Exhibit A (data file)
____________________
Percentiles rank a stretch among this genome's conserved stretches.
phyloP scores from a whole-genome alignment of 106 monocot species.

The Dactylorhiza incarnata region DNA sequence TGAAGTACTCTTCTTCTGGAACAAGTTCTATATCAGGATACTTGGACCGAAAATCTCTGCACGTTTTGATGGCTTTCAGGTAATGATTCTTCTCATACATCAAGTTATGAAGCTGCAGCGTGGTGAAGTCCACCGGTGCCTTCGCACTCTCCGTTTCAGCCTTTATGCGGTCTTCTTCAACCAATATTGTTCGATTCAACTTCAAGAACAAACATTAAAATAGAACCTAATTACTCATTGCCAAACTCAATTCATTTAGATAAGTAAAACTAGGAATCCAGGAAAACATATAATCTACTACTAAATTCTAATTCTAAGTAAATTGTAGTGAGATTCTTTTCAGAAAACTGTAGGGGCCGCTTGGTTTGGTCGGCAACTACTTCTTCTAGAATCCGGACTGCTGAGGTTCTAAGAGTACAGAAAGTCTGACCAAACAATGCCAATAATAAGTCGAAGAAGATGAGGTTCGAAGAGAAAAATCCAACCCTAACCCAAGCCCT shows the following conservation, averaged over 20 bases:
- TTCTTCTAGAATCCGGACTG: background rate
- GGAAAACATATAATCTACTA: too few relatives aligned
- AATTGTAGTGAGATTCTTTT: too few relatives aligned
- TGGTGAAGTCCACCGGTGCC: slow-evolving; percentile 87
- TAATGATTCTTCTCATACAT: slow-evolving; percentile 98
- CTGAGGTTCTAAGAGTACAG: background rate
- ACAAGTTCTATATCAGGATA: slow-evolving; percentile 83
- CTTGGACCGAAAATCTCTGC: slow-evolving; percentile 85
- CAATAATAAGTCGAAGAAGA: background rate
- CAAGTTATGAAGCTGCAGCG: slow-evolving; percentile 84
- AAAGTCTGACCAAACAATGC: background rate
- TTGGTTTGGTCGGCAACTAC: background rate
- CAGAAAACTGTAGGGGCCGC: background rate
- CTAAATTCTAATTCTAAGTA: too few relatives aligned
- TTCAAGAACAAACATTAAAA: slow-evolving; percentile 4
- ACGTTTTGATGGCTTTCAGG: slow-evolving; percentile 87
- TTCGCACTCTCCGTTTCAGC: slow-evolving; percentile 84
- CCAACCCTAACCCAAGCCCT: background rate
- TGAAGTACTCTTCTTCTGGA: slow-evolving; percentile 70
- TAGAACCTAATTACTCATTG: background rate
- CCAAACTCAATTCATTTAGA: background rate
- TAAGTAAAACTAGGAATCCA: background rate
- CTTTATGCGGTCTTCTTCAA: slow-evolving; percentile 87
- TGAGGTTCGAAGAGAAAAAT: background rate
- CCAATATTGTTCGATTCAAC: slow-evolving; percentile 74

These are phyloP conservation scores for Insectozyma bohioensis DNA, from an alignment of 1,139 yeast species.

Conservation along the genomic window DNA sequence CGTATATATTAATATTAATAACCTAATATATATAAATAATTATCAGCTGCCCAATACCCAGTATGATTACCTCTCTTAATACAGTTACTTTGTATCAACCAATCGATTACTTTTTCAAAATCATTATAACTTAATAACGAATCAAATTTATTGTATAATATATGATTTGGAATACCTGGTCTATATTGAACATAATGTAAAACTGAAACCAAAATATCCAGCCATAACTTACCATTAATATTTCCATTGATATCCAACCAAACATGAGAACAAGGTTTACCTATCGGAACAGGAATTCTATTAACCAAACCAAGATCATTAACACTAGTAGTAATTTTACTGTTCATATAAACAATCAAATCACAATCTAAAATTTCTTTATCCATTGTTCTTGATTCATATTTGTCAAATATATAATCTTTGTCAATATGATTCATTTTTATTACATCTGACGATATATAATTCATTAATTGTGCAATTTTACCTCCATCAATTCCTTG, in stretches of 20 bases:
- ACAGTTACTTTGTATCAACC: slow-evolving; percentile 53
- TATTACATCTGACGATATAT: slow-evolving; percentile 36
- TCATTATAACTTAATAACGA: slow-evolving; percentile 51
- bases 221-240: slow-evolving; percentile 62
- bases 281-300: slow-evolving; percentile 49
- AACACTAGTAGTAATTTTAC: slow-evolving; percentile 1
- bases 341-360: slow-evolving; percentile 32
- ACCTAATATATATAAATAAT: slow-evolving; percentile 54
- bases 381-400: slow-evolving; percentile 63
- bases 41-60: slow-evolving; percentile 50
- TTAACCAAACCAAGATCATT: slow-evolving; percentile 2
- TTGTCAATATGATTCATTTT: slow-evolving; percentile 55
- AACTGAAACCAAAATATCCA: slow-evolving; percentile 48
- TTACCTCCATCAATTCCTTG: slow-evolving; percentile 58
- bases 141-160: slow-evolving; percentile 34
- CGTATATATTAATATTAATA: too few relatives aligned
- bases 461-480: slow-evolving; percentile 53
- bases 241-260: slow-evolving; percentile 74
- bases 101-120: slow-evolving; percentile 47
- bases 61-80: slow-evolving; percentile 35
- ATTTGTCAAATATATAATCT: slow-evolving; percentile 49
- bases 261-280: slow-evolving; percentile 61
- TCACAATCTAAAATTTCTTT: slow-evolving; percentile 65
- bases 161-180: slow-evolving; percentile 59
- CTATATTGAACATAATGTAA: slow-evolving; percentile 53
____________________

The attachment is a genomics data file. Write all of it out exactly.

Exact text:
Percentiles rank a stretch among this genome's conserved stretches.
phyloP scores from a whole-genome alignment of 106 monocot species.

The Dactylorhiza incarnata region DNA sequence TGAAGTACTCTTCTTCTGGAACAAGTTCTATATCAGGATACTTGGACCGAAAATCTCTGCACGTTTTGATGGCTTTCAGGTAATGATTCTTCTCATACATCAAGTTATGAAGCTGCAGCGTGGTGAAGTCCACCGGTGCCTTCGCACTCTCCGTTTCAGCCTTTATGCGGTCTTCTTCAACCAATATTGTTCGATTCAACTTCAAGAACAAACATTAAAATAGAACCTAATTACTCATTGCCAAACTCAATTCATTTAGATAAGTAAAACTAGGAATCCAGGAAAACATATAATCTACTACTAAATTCTAATTCTAAGTAAATTGTAGTGAGATTCTTTTCAGAAAACTGTAGGGGCCGCTTGGTTTGGTCGGCAACTACTTCTTCTAGAATCCGGACTGCTGAGGTTCTAAGAGTACAGAAAGTCTGACCAAACAATGCCAATAATAAGTCGAAGAAGATGAGGTTCGAAGAGAAAAATCCAACCCTAACCCAAGCCCT shows the following conservation, averaged over 20 bases:
- TTCTTCTAGAATCCGGACTG: background rate
- GGAAAACATATAATCTACTA: too few relatives aligned
- AATTGTAGTGAGATTCTTTT: too few relatives aligned
- TGGTGAAGTCCACCGGTGCC: slow-evolving; percentile 87
- TAATGATTCTTCTCATACAT: slow-evolving; percentile 98
- CTGAGGTTCTAAGAGTACAG: background rate
- ACAAGTTCTATATCAGGATA: slow-evolving; percentile 83
- CTTGGACCGAAAATCTCTGC: slow-evolving; percentile 85
- CAATAATAAGTCGAAGAAGA: background rate
- CAAGTTATGAAGCTGCAGCG: slow-evolving; percentile 84
- AAAGTCTGACCAAACAATGC: background rate
- TTGGTTTGGTCGGCAACTAC: background rate
- CAGAAAACTGTAGGGGCCGC: background rate
- CTAAATTCTAATTCTAAGTA: too few relatives aligned
- TTCAAGAACAAACATTAAAA: slow-evolving; percentile 4
- ACGTTTTGATGGCTTTCAGG: slow-evolving; percentile 87
- TTCGCACTCTCCGTTTCAGC: slow-evolving; percentile 84
- CCAACCCTAACCCAAGCCCT: background rate
- TGAAGTACTCTTCTTCTGGA: slow-evolving; percentile 70
- TAGAACCTAATTACTCATTG: background rate
- CCAAACTCAATTCATTTAGA: background rate
- TAAGTAAAACTAGGAATCCA: background rate
- CTTTATGCGGTCTTCTTCAA: slow-evolving; percentile 87
- TGAGGTTCGAAGAGAAAAAT: background rate
- CCAATATTGTTCGATTCAAC: slow-evolving; percentile 74

These are phyloP conservation scores for Insectozyma bohioensis DNA, from an alignment of 1,139 yeast species.

Conservation along the genomic window DNA sequence CGTATATATTAATATTAATAACCTAATATATATAAATAATTATCAGCTGCCCAATACCCAGTATGATTACCTCTCTTAATACAGTTACTTTGTATCAACCAATCGATTACTTTTTCAAAATCATTATAACTTAATAACGAATCAAATTTATTGTATAATATATGATTTGGAATACCTGGTCTATATTGAACATAATGTAAAACTGAAACCAAAATATCCAGCCATAACTTACCATTAATATTTCCATTGATATCCAACCAAACATGAGAACAAGGTTTACCTATCGGAACAGGAATTCTATTAACCAAACCAAGATCATTAACACTAGTAGTAATTTTACTGTTCATATAAACAATCAAATCACAATCTAAAATTTCTTTATCCATTGTTCTTGATTCATATTTGTCAAATATATAATCTTTGTCAATATGATTCATTTTTATTACATCTGACGATATATAATTCATTAATTGTGCAATTTTACCTCCATCAATTCCTTG, in stretches of 20 bases:
- ACAGTTACTTTGTATCAACC: slow-evolving; percentile 53
- TATTACATCTGACGATATAT: slow-evolving; percentile 36
- TCATTATAACTTAATAACGA: slow-evolving; percentile 51
- bases 221-240: slow-evolving; percentile 62
- bases 281-300: slow-evolving; percentile 49
- AACACTAGTAGTAATTTTAC: slow-evolving; percentile 1
- bases 341-360: slow-evolving; percentile 32
- ACCTAATATATATAAATAAT: slow-evolving; percentile 54
- bases 381-400: slow-evolving; percentile 63
- bases 41-60: slow-evolving; percentile 50
- TTAACCAAACCAAGATCATT: slow-evolving; percentile 2
- TTGTCAATATGATTCATTTT: slow-evolving; percentile 55
- AACTGAAACCAAAATATCCA: slow-evolving; percentile 48
- TTACCTCCATCAATTCCTTG: slow-evolving; percentile 58
- bases 141-160: slow-evolving; percentile 34
- CGTATATATTAATATTAATA: too few relatives aligned
- bases 461-480: slow-evolving; percentile 53
- bases 241-260: slow-evolving; percentile 74
- bases 101-120: slow-evolving; percentile 47
- bases 61-80: slow-evolving; percentile 35
- ATTTGTCAAATATATAATCT: slow-evolving; percentile 49
- bases 261-280: slow-evolving; percentile 61
- TCACAATCTAAAATTTCTTT: slow-evolving; percentile 65
- bases 161-180: slow-evolving; percentile 59
- CTATATTGAACATAATGTAA: slow-evolving; percentile 53